TNs: D&R, Luyt Pipeno, & Beaucastel 2001 :

OK, I must first announce that the following notes are from last year. I attended a burger grilling at my favorite local wine shop, and I brought three open bottles to share with the staff. Last night, I discovered the tasting notes in my “saved draft” file. Apologies for the delay

June 1, 2015:

Dirty-and-rowdy Mourvedre Familiar 2014: PnP, awesome nose of candied violets, subtle carbonic strawberries. The wine took a day to even become drinkable (I am acclimating to high acid, stemmy-tightness). Finally blossomed after two days slow-ox. I can see the Beaujolais comparisons have merit here, with fresh berry, zippy acidity, lighter body. Only gripe is the indigestion like effect rendered by drinking on the first evening. Unique wine.

Louis-Antoine Luyt Pipeno Coelemu Itata, Chile 2014: Old school Pais based wine (donkeys in the fields, foot trod grapes over bamboo framework into the fermentation tanks). Funky and closed up on first night. Very cloudy in appearance, high acidity, trace of talc texture on tongue, subdued palate. Thin and harsh until day three: smooth, wild strawberries and cherries, soft and chuggable. The talc texture remained. Girlfriend refers to this as “foot wine”. Interesting for $15.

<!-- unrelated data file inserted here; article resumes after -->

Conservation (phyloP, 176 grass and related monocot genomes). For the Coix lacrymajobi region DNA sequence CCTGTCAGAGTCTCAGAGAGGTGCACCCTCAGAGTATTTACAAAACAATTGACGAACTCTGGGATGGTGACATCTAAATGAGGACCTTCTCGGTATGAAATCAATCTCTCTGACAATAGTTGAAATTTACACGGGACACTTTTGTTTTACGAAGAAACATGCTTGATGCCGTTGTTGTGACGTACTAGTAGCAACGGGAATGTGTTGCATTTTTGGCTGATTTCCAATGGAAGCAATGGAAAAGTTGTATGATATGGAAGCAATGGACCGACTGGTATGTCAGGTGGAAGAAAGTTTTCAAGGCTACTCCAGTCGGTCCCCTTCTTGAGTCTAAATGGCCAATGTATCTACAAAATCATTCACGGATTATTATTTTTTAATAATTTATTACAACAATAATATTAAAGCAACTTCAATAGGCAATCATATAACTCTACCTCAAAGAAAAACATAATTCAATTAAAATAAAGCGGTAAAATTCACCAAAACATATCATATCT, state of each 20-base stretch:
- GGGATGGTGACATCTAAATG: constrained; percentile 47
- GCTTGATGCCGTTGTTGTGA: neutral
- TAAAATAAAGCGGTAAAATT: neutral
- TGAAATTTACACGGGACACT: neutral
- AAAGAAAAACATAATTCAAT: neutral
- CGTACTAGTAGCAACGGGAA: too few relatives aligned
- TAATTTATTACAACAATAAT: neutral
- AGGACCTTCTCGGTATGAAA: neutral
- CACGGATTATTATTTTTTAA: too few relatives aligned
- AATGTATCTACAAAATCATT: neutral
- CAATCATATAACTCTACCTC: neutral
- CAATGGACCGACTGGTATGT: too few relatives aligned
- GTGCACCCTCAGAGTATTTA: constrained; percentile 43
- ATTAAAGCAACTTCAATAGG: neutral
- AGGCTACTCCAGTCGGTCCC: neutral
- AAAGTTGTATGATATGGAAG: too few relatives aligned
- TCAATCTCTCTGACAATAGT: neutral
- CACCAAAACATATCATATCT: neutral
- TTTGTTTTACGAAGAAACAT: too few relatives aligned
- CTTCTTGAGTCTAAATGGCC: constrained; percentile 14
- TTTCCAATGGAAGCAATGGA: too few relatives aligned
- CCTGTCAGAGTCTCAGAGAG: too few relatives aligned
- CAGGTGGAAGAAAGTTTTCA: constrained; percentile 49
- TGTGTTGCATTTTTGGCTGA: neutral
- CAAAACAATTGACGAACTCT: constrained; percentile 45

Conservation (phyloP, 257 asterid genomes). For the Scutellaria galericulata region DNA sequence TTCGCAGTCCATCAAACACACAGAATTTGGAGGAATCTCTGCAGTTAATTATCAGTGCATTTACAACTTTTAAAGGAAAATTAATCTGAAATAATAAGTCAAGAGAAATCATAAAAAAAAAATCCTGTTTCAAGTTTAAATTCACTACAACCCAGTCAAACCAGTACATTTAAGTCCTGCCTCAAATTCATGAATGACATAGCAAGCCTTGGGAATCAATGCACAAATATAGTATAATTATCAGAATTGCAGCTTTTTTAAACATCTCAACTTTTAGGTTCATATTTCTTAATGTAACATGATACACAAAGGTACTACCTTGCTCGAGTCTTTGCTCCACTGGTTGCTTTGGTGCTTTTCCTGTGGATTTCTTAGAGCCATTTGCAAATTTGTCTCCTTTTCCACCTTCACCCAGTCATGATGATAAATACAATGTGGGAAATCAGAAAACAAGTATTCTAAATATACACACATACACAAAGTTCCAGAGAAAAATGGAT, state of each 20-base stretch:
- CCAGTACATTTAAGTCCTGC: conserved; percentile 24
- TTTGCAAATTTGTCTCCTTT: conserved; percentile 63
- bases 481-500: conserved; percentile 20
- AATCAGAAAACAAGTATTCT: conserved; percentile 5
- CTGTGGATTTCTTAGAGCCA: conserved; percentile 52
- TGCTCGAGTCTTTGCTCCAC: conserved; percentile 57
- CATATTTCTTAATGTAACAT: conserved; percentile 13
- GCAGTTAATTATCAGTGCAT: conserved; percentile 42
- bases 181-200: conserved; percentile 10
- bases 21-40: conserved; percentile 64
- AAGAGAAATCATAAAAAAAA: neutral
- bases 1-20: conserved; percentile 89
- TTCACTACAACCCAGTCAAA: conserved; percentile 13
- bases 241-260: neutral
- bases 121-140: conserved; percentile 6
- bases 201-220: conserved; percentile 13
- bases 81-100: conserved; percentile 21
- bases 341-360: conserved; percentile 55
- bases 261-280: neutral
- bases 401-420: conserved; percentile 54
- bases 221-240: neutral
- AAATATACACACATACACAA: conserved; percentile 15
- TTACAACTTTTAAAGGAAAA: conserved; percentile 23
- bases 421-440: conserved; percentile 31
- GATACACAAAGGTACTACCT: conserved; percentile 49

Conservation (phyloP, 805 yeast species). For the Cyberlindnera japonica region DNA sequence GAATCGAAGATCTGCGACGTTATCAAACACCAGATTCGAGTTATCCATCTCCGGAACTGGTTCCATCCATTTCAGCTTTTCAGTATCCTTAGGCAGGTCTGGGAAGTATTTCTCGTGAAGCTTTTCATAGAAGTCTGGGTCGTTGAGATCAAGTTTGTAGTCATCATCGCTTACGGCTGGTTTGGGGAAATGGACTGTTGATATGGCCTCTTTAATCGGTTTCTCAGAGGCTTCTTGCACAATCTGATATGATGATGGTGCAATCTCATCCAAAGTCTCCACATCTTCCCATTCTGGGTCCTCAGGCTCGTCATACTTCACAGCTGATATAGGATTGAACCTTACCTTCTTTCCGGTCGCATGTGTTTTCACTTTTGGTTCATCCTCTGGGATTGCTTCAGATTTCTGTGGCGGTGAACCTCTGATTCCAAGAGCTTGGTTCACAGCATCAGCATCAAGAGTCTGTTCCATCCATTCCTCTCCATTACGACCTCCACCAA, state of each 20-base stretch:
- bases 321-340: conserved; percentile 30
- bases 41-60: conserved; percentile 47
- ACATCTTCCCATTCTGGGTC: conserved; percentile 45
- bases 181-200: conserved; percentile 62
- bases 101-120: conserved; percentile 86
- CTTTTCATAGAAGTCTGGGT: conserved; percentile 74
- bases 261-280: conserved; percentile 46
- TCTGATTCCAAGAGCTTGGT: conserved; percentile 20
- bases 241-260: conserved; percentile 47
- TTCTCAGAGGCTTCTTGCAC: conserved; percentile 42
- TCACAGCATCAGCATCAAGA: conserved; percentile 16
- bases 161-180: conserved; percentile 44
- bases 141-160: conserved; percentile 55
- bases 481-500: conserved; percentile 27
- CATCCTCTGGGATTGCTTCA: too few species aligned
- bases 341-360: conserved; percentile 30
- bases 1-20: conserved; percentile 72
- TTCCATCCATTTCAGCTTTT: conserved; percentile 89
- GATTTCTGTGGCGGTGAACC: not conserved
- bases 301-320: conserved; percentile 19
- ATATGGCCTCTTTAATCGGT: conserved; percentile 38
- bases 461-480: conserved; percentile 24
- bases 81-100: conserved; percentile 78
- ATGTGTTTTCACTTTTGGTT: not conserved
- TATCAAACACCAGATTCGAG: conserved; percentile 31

Château du Beaucastel 2001: No introduction needed. Straight pimp juice. Fresher and less funky than anticipated. Brilliant ruby color, no bricking, nose of raisins and tarry licorice. Palate is delightful mix of primary fruits with more secondary flavors of earthy licorice and tar. Still consider this fresh, despite the flavor description. Plenty of life left.

I doubt that acid was the issue on day 1 or that it needed oxygen (slow or otherwise) to open. It is just trapped CO2. Next time put your thumb on the bottle and shake the fizz off and you can enjoy it right away.

Keith, is that the infamous “Mollydooker Shake”? :wink:

I will try it out next time or give it a good decant.

Sort of. The MD folks advised it on account of nitrogen rather than CO2. But same idea. Just keep shaking until you no longer get a pop when you take your thumb off. Decanting doesn’t really do the job even in a wide decanter. It’s not the most elegant solution but it works.

I almost always shake the D & R wines, really helps them open up (both reds & whites).